My Country – Secular Education
On April 11, 1842, New York passed a law to eliminate sectarianism from public schools. It would begin a revolution that put similar language into several state constitutions.
Generally, schooling in the United States had been through private entities, like churches. It’s how we got the pauper school system. But that began to change. As more immigrants came to America, cities began to merge faiths. With differing faiths, people sought tolerance for religious minorities while respecting the religious majority. And as Thaddeus Stevens argued, a general education system was necessary for the future of our nation. And all of this required a secular education.
Justice Douglas pointed out that this fight for secular education tore communities apart. But he believed that a democratic ideal required secular education.
Why Did New York Explore Secular Education?
As schools became necessary in urban environments, New York turned to a new style of schooling. The Lancasterian school system employed older students to teach the younger students with one headmaster. However, as a diverse student population emerged, it became difficult to teach them all in the same schoolhouse. Lancaster recommended that instructions should stick with the “general truths of Christianity.” Most Americans liked this approach.
But as the pauper school system became the common school system, educators wanted to ease social tensions. Nonetheless, leaders like Horace Mann and Horace Bushnell continued to include based Christian principles. However, these general principles left out a growing immigrant population: Catholics. The Protestantism of the common schools became a main reason why the Catholic school system came into existence.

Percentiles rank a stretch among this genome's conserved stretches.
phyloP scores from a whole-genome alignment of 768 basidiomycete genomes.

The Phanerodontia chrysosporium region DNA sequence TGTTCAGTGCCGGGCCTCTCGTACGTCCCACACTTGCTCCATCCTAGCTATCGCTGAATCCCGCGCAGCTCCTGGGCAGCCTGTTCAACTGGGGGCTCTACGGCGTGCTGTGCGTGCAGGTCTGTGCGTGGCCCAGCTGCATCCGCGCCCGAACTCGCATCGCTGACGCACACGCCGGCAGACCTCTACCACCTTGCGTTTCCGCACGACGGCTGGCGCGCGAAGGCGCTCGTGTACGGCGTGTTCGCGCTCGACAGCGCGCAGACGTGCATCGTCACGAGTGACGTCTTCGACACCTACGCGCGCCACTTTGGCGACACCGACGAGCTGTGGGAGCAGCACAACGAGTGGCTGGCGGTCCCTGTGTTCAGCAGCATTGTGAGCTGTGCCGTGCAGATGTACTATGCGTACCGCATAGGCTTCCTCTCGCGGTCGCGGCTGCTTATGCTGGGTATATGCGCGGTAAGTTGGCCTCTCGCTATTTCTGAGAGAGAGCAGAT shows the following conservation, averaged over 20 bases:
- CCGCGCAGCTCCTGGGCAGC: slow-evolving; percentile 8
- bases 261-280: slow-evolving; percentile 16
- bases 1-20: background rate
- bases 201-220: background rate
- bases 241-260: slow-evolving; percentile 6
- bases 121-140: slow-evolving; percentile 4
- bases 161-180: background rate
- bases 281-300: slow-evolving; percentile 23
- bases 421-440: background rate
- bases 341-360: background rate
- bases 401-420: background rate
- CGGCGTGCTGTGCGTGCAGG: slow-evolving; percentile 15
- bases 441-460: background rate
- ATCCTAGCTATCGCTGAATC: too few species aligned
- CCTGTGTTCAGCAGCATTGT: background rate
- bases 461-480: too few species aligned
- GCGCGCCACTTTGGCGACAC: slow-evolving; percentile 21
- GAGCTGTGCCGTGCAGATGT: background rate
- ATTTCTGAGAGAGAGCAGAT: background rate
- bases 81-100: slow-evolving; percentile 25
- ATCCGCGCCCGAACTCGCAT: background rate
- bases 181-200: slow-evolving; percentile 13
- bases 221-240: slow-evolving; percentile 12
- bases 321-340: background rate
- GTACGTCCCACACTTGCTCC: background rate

Governor William Henry Seward
When elected Seward quickly became a friend to Irish Catholics. He believed that since thousands of poor Catholic parents boycotted the schools, a remedy was necessary. He first suggested that the common school fund should support Catholic schools. But that failed to get traction.
John Canfield Spencer
As New York’s Secretary of State, John Canfield Spencer began to investigate New York schools. His approach was basically the opposite to what the Supreme Court would do in more recent cases. He felt that the Establishment and Free Exercise Clauses should prevent government from enacting legislation that touched religion. In other words, the state should abstain from determining if a school adopted a secular education policy when distributing money. To achieve this, he recommended smaller districts that could determine the degree of religious education.
But after lots of debates and different angles, New York enacted the law that Justice Douglas lauds. “[N]o religious doctrine of sectarian character be in any manner taught or inculcated in… the city of New York.”
Secular Education in the USA by Clare O’Keefe
Ms. O’Keefe wrote about a debate between New York’s Cardinal Spellman and Eleanor Roosevelt. The question was does the Constitution requires a separation of church and state forbid the government from aiding religious schools?
Mrs. Roosvelt sided with a recent Supreme Court case, Everson v. Board of Education. The case stated that, “No tax in any amount, large or small, can be levied to support any religious activities or institutions, whatever they may be called, or whatever form they may adopt to teach or practice religion.”
The Cardinal argued that they did not need general public support but requested public funds for services such as books, meals, buses, and medical treatment.
Ms. O’Keefe begins to argue, though, that this wall of separation that once created an equality for all religions has become a barrier between cooperation between church and state.
She noted statistics of how higher education’s secular education had made most not believe in an afterlife. She then focused on the McCollum case where she feels that religion had a rightful place in the schools. And the controversy would rage.
(Secular Education in U.S.A., Clare O’Keefe, The Irish Monthly,Vol. 78, No. 924 (Jun., 1950), pp. 281-285)
67 years later, we continue to have these arguments.